"Elkhorn is starting to come alive," Beers said. "Development kind of stopped before it got to Elkhorn, but since the mid-1990s, Elkhorn has really come on line as the next city along the corridor that is starting to pop."
    Part of the attraction is affordability. A typical new starter home in Elkhorn, with land, sells in the $160,000 to $200,000 range, Keefe said.
    "That’s still relatively inexpensive, compared to Brookfield, for example," he said. "And it’s certainly much more affordable than the Chicago market."
    However, prices are rising in communities along the corridor. Keefe notes that that $160,000 to $200,000 range for an Elkhorn home was $130,000 to $170,000 three to four years ago.
    Demand and the costs of government regulation are driving up the price.
    Government issues remain topical, with villages eyeing border extensions and townships seeking to protect their lands.
    "Annexation will continue to be an issue as long as one municipality has services that another does not," says Stewart Wangard, president of Wangard Partners, a Waukesha-based commercial real estate company.
    While some communities have made border accords, borders remain contentious issues elsewhere, such as in Mukwonago, which most recently has sought to annex land in the Town of Waterford to the village.
    "The I-43 corridor is one that will see a lot of interesting things happen in the next 10 years," he said. "I-43 is not known for middle to high-end homes, but that will change."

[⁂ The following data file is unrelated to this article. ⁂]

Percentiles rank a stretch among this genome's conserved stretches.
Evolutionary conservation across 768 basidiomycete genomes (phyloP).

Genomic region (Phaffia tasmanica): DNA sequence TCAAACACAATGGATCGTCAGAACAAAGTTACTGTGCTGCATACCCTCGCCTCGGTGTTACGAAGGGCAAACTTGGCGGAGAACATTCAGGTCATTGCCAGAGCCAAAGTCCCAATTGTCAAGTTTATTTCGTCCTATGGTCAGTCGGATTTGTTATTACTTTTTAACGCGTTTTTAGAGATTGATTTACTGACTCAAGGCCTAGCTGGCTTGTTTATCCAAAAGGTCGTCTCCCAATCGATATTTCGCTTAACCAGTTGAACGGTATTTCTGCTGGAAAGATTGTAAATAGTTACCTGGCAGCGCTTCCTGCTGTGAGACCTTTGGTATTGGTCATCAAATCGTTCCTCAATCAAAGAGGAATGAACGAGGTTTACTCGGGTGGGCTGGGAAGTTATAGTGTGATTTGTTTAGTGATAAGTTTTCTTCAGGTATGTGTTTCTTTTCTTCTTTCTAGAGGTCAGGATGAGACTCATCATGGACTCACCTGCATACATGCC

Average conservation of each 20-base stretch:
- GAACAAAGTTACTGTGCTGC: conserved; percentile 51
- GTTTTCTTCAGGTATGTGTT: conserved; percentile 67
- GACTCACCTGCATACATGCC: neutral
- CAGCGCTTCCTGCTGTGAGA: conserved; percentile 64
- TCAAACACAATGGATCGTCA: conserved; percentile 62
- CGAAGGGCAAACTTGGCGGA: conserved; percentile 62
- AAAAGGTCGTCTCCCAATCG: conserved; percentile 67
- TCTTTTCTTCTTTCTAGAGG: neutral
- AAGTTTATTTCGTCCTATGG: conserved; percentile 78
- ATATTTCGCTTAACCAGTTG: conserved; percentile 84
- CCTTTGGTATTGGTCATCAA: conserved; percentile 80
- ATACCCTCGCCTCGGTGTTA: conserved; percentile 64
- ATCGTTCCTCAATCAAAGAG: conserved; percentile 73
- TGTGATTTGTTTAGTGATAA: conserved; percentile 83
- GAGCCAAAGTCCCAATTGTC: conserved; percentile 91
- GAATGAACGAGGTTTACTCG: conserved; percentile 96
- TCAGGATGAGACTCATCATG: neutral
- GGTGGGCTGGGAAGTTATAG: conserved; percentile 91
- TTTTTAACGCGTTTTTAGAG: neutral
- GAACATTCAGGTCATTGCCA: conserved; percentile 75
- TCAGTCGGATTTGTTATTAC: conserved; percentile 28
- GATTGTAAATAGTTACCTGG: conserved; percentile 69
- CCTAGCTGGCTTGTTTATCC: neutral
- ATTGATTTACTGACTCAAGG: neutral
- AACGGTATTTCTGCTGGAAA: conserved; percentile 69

"Walworth County has seen significant growth in the last 24 months," Wangard notes. "Wal-Mart, Kohl’s, grocers and other retailers have been active in communities along I-43."
    Among the proposed Wal-Mart Supercenter locations is land near the I-43 and Highway 83 interchange in Mukwonago’s Gateway district. The company wants to put a 203,000-square-foot Supercenter there and is working with the village plan commission on design matters.
    Another attraction for the area is the traffic flow on I-43.
    "I-43 has a much lower traffic density and a much more predictable commute," Keefe add.
    Capacity is an issue closer to Milwaukee, where the Wisconsin Department of Transportation (DOT) plans to reconstruct the I-43-Moorland Road interchange in New Berlin in late 2006. Bridge replacement over Moorland Road is the main reason for the project, but other elements are planned to accommodate capacity issues.
    Among the three design options the DOT is studying for the interchange is a roundabout.
    New Berlin, which seeks to protect the rural nature of its western half, could see more housing development via the new Wildwood Preserve conservation subdivision, which the city’s planning commission approved last week.
    Wimmer Communities of Hales Corners, part of Wimmer Brothers Realty, plans to create the subdivision on the old Trees on the Move tree farm, which I-43 bisects. The 174-acre parcel is west of Calhoun Road.
    Wangard says smaller communities need to seek commercial and industrial diversity if they want to maintain a good quality of life.
    The changing economy, away from manufacturing, "is negatively impacting small to medium-size communities," Wangard says. "Communities like Lake Mills or Mayville that are dominated by one or two manufacturers need to look to diversify."

    May 14, 2004, Small Business Times, Milwaukee, WI